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Will an Uptick in Consumer Confidence Stimulate Spending?

Recently released economic data sheds some interesting light on the state of the U.S. consumer.

Disposable income turned in another month of stable growth in February, according to just-released data from the U.S. Department of Commerce data. After-tax income rose by 3.7% for the fourth straight month in February on a 12-month smoothed basis. Despite a slight dip from the peak of the more than 4 percent growth that occurred between late 2014 and the first few months of 2015, it’s well above the low points we saw for most of 2013 and the first few months of 2014.

However, consumer spending, the all-important measure that is essential to economic stability, rose by only 3.5% in the month. Spending growth reached a 12-month high last November, but has since stabilized at a slightly lower level as shifts in consumer values have put a damper on consumption, and low inflation and the promotional retail environment have allowed shoppers to spend less on the same amount of stuff.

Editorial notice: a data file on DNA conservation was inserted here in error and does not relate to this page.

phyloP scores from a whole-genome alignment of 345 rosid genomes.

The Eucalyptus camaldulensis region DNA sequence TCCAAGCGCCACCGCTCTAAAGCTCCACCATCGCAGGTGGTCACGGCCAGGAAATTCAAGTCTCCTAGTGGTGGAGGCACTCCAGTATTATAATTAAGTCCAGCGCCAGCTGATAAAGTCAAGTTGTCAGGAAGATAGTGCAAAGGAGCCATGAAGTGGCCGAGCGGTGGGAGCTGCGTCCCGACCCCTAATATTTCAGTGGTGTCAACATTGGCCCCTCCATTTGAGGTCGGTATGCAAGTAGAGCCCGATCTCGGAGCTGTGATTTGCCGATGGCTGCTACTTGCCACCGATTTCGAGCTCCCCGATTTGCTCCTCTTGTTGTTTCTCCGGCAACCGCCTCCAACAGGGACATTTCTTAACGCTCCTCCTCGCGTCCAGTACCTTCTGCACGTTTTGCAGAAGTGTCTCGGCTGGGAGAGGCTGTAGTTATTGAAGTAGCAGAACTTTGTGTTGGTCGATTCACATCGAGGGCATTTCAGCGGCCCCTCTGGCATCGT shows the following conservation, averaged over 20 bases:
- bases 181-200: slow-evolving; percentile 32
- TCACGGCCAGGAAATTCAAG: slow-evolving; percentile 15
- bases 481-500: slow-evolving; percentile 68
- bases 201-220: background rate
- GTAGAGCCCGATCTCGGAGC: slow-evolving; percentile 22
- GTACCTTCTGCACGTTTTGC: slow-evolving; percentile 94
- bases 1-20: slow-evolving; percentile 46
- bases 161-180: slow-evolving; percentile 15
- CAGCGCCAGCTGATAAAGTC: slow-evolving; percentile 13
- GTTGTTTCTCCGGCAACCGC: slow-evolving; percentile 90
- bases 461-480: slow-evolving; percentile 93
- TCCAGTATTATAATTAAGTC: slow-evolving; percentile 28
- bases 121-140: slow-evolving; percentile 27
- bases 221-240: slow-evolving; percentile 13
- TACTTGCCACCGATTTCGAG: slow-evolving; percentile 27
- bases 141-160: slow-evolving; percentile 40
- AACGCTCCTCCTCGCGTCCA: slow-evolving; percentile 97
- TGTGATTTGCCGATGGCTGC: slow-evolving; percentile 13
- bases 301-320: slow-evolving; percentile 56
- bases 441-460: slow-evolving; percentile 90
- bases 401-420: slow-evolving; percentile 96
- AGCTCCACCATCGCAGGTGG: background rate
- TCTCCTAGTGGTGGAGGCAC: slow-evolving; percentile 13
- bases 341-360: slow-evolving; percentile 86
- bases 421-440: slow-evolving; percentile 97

Consumers opted to save more of their income in February. The savings rate, or percent of disposable income not spent, increased to 5.4% in February, its third straight month of accelerating increase.


Consumers might be feeling less need to put something away for a rainy day, though. According to data released this morning by The Conference Board, consumer confidence rose by 2 points in the past month, and now stands at 96.2. Although the Present Situation Index declined slightly, the Expectations Index rose, helped in part by the rally in financial markets and improved short-term expectations around business conditions as well as the labor market. Whether this improvement in confidence stimulates spending remains to be seen, however.